Thus, it must be held that the objective sought by defendants is unlawful, and that the threat to picket to obtain such objective, is unlawful. The next question is, whether picketing for such an unlawful purpose should be enjoined. Defendants argue that, as long as picketing is peaceful and truthful, it cannot be enjoined regardless of the lawfulness of the object. Many cases are cited in support of the assertion that the right to picket is protected by the free speech provisions of the federal Constitution and will not be prohibited, regardless of purpose, unless there is a ‘clear and present danger’ to the public.3 There has also been a great deal said on the subject by legal commentators.4 No useful purpose would be served by discussing or attempting to clarify the apparently conflicting decisions in this field. The law and policy of California is clear. Picketing and other forms of economic pressure are permissible where the object sought to be attained is reasonably related to a legitimate and lawful interest of organized labor, and where such concerted action is carried out peaceably and honestly. But, where the purpose sought to be attained is unlawful, or carried out forcibly or untruthfully, the picketing or other form of concerted action should be enjoined. In McKay v. Retail Auto. S. L. Union No. 1067, 16 Cal.2d 311, 106 P.2d 373, 319, it was stated that ‘an intentional interference with the advantageous economic relations of others by the members of labor organizations is not tortious unless violence is used or the object sought to be accomplished has no reasonable relevance to labor conditions.’ In Steiner v. Long Beach Local No. 128, 19 Cal.2d 676, 123 P.2d 20, the majority of the court enjoined picketing accompanied with violence. 19 Cal.2d at p. 682, 123 P.2d at page 24, it is stated: ‘It is now settled law that workmen may lawfully combine to exert various forms of economic pressure upon an employer, provided the object sought to be accomplished thereby has a reasonable relation to the betterment of labor conditions, and they act peaceably and honestly.’ A very clear statement of the rule is to be found in James v. Marinship Corp., 25 Cal.2d 721, 728, 155 P.2d 329, 333, 160 A.L.R. 900, where it is stated:
‘It should be recognized at the outset that a union may use the various forms of concerted action, such as strike, picketing, or boycott, to enforce an objective that is reasonably related to any legitimate interest of organized labor. [Citing cases.] It is equally well settled that the object of concerted labor activity must be proper and that it must be sought by lawful means, otherwise the persons injured by such activity may obtain damages or injunctive relief. [Citing cases.]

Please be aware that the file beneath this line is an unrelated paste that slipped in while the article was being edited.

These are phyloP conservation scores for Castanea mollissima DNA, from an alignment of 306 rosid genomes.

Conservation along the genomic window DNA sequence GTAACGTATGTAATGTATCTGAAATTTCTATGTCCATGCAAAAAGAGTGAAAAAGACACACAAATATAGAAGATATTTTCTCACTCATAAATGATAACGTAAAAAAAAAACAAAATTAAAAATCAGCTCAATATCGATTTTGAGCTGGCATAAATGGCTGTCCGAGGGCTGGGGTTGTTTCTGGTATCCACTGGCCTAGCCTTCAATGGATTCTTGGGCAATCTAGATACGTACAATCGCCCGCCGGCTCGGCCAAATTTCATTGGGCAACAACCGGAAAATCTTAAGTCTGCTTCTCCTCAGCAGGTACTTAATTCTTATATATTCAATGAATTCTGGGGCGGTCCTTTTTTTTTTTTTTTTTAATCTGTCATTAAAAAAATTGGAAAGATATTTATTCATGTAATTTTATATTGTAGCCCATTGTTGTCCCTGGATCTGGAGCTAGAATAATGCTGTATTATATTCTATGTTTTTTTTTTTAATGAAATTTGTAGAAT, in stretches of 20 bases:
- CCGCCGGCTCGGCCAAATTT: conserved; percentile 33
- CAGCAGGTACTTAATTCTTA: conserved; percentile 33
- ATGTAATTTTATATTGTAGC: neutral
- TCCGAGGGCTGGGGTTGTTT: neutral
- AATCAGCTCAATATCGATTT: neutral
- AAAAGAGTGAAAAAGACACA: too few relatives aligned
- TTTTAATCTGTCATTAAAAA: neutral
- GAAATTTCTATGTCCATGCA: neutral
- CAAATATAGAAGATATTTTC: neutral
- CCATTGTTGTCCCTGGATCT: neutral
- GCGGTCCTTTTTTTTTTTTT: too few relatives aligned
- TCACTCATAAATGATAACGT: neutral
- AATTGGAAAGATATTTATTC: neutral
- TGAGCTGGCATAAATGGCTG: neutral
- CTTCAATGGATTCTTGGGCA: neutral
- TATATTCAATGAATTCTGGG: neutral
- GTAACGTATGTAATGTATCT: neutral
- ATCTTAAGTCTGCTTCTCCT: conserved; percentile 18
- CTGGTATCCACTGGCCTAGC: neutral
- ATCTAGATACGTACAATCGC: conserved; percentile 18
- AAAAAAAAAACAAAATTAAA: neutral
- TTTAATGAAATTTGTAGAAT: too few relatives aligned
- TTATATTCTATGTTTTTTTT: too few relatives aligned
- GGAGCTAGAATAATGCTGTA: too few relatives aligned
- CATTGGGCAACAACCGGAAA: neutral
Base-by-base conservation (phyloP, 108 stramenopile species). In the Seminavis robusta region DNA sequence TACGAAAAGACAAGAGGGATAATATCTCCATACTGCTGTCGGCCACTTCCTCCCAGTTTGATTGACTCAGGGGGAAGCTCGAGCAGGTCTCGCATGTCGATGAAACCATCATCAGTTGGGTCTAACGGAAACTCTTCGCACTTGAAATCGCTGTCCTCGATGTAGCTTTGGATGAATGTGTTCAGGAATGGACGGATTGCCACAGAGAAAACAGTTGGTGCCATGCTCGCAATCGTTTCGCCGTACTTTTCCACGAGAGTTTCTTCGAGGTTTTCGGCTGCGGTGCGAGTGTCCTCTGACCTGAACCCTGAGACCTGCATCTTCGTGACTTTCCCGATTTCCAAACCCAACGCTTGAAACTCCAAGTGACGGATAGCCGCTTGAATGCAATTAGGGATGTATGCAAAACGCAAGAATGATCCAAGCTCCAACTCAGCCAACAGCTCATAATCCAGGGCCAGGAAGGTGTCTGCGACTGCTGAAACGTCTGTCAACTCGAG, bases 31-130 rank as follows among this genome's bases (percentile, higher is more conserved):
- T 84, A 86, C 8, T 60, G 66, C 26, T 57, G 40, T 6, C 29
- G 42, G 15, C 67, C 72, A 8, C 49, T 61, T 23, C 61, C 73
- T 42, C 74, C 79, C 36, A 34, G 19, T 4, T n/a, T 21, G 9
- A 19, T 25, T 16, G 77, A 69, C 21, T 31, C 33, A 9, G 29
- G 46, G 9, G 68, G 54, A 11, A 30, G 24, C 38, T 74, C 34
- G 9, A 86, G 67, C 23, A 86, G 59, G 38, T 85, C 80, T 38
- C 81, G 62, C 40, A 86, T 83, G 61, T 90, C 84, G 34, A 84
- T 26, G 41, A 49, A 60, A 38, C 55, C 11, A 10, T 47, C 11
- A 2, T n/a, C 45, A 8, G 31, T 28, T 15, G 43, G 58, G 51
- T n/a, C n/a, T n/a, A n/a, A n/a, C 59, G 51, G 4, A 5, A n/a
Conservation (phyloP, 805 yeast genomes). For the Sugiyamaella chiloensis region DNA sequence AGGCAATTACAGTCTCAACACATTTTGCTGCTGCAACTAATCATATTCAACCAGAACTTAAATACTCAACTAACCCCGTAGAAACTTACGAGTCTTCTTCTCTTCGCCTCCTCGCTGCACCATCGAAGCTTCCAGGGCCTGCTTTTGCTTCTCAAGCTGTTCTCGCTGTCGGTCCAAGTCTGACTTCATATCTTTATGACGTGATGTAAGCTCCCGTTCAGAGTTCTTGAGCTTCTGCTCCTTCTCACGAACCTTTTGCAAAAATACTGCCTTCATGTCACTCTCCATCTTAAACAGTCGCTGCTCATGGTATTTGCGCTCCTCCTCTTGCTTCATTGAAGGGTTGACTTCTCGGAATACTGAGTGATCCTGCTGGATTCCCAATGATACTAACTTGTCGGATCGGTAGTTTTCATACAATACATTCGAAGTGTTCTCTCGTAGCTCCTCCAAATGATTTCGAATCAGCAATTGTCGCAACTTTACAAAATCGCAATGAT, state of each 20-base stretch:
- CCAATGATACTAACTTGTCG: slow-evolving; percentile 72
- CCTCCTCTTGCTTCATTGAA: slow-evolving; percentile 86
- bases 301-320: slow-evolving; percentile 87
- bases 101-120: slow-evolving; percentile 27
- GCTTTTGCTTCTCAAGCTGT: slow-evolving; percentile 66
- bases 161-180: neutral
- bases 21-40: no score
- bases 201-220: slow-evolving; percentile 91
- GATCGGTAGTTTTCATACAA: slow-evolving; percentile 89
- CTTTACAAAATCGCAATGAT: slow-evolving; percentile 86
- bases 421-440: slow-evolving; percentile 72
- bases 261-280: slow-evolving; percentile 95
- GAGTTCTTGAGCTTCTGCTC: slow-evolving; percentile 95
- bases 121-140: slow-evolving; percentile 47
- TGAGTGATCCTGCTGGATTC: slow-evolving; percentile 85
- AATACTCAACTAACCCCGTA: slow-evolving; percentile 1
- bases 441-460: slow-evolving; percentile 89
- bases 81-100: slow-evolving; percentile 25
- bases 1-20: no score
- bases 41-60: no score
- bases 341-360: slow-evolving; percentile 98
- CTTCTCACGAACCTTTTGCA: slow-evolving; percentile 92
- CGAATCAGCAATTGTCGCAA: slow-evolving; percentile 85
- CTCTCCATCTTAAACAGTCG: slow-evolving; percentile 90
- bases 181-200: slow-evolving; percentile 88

‘Although recent decisions in the United States Supreme Court hold that a state cannot deprive labor unions of the right of free speech through peaceful picketing [citing cases], these decisions do not deny a state the power to protect against abuses of the right. * * * In Dorchy v. [State of] Kansas, 272 U.S. 306, at page 311, 47 S.Ct. 86, at page 87, 71 L.Ed. 248, Mr. Justice Brandeis, speaking for the court, stated: ‘But a strike may be illegal because of its purpose, however orderly the manner in which it is conducted. To collect a stale claim due to a fellow member of the union who was formerly employed in the business is not a permissible purpose.’ The Dorchy case has never been overruled and it has been cited with approval in two of the free speech decisions [citing the Thornhill and Ritter's Cafe cases, supra]. * * * Thus a state may impose limitations upon picketing or other concerted action if the ‘end sought’ is not permissible under state law and public policy, though any such limitations are subject to review by the United States Supreme Court, and will be annulled if they unreasonably interfere with labor's right to publicize the facts of a labor dispute.'
The case of Park & T. I. Corp. v. Int., etc., of Teamsters, 27 Cal.2d 599, 603, 165 P.2d 891, 894, 162 A.L.R. 1426, reiterated the rule of the Marinship case that ‘the object of concerted labor activity must be proper and * * * must be sought by lawful means'.
Finally, in Re Blaney, 30 Cal.2d 643, 184 P.2d 892, the case holding the so-called ‘hot cargo’ law invalid, the following summary appears, 30 Cal.2d at page 647, 184 P.2d at page 895: ‘The identification of the constitutional protection of the right of free speech, press and assembly, with the publicizing of labor disputes or problems through the medium of picketing, boycotting and otherwise has been established. [Citing many cases.]’